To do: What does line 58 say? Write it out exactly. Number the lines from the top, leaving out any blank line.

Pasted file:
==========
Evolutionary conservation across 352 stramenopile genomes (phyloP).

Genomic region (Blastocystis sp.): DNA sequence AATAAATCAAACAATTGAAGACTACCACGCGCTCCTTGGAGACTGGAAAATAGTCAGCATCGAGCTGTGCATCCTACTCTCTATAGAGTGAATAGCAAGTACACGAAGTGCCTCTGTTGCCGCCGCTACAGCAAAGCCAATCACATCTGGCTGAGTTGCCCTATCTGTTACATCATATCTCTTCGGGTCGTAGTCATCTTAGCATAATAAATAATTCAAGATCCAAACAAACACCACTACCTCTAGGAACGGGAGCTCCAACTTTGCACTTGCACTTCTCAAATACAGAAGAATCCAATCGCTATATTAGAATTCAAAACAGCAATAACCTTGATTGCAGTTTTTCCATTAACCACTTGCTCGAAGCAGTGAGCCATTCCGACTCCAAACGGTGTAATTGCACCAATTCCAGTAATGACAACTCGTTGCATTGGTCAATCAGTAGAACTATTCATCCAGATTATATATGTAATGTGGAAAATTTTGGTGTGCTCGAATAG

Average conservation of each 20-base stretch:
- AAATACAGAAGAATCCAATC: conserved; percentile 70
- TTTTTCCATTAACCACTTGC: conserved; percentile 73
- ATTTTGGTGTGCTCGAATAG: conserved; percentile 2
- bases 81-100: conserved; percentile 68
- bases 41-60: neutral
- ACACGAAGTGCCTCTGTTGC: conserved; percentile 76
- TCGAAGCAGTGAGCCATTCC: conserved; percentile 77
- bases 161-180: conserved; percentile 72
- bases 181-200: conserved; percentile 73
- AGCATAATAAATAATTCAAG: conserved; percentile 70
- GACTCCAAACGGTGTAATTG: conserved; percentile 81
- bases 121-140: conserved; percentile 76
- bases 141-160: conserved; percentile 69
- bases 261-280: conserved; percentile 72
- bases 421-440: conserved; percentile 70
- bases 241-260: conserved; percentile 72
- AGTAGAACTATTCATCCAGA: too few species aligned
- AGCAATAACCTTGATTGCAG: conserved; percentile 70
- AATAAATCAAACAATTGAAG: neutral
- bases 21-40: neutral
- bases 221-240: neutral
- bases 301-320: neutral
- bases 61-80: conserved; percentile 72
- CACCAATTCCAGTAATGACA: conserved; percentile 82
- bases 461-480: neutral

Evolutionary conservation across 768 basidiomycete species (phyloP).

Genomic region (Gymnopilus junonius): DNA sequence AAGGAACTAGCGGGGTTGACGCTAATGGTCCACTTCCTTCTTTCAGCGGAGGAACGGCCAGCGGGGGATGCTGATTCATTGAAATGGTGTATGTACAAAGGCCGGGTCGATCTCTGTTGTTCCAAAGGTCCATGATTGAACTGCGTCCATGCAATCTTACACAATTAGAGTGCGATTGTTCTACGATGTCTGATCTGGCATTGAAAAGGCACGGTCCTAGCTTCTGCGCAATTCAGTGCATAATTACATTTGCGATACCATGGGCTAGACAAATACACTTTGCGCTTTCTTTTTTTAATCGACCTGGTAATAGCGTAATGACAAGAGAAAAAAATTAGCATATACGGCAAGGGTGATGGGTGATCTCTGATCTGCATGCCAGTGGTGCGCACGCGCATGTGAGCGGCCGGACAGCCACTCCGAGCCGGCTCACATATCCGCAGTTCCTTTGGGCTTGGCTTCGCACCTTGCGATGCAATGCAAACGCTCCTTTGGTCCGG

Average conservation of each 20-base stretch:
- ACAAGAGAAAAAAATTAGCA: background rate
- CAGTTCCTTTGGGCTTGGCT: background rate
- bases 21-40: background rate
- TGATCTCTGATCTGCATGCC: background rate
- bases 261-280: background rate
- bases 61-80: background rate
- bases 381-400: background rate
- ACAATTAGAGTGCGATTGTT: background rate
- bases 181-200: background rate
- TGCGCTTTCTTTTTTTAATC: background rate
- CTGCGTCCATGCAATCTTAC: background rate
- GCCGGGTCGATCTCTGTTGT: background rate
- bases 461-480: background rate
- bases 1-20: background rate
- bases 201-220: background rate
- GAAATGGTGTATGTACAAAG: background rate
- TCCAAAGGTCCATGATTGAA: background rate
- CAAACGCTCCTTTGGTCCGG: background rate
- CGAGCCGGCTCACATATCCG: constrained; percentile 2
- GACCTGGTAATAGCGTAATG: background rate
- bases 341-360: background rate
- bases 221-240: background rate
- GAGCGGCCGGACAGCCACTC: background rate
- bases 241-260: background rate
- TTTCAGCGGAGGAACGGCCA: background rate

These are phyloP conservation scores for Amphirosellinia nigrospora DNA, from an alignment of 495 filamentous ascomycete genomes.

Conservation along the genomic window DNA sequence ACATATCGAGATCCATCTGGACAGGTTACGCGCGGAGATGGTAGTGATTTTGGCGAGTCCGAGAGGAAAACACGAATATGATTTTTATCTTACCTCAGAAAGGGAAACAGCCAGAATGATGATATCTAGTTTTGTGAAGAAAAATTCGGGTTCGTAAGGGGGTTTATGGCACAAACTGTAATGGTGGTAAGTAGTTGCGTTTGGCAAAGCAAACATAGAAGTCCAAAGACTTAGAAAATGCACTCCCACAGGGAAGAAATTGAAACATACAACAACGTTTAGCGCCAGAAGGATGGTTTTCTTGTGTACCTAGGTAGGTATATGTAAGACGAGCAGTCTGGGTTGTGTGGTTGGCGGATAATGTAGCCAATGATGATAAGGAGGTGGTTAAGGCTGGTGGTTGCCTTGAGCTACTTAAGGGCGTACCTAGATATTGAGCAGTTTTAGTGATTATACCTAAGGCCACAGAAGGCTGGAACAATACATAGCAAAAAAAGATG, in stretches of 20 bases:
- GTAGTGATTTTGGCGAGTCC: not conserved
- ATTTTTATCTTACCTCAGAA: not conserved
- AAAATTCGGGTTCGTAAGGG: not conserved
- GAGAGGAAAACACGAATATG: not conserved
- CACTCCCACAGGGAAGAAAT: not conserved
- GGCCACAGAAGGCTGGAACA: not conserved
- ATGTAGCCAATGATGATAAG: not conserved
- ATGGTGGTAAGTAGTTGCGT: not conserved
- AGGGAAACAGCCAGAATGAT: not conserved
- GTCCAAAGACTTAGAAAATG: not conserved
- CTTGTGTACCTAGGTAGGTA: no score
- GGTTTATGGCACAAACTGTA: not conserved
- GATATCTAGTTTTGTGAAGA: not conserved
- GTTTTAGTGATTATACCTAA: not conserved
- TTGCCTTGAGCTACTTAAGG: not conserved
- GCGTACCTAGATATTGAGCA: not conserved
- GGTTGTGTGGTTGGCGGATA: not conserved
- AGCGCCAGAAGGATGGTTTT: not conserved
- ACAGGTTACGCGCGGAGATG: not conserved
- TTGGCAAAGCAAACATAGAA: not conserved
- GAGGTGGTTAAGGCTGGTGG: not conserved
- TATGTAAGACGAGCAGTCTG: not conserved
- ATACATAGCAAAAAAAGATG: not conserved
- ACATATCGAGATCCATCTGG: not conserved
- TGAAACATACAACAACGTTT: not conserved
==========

Conservation along the genomic window DNA sequence ACATATCGAGATCCATCTGGACAGGTTACGCGCGGAGATGGTAGTGATTTTGGCGAGTCCGAGAGGAAAACACGAATATGATTTTTATCTTACCTCAGAAAGGGAAACAGCCAGAATGATGATATCTAGTTTTGTGAAGAAAAATTCGGGTTCGTAAGGGGGTTTATGGCACAAACTGTAATGGTGGTAAGTAGTTGCGTTTGGCAAAGCAAACATAGAAGTCCAAAGACTTAGAAAATGCACTCCCACAGGGAAGAAATTGAAACATACAACAACGTTTAGCGCCAGAAGGATGGTTTTCTTGTGTACCTAGGTAGGTATATGTAAGACGAGCAGTCTGGGTTGTGTGGTTGGCGGATAATGTAGCCAATGATGATAAGGAGGTGGTTAAGGCTGGTGGTTGCCTTGAGCTACTTAAGGGCGTACCTAGATATTGAGCAGTTTTAGTGATTATACCTAAGGCCACAGAAGGCTGGAACAATACATAGCAAAAAAAGATG, in stretches of 20 bases: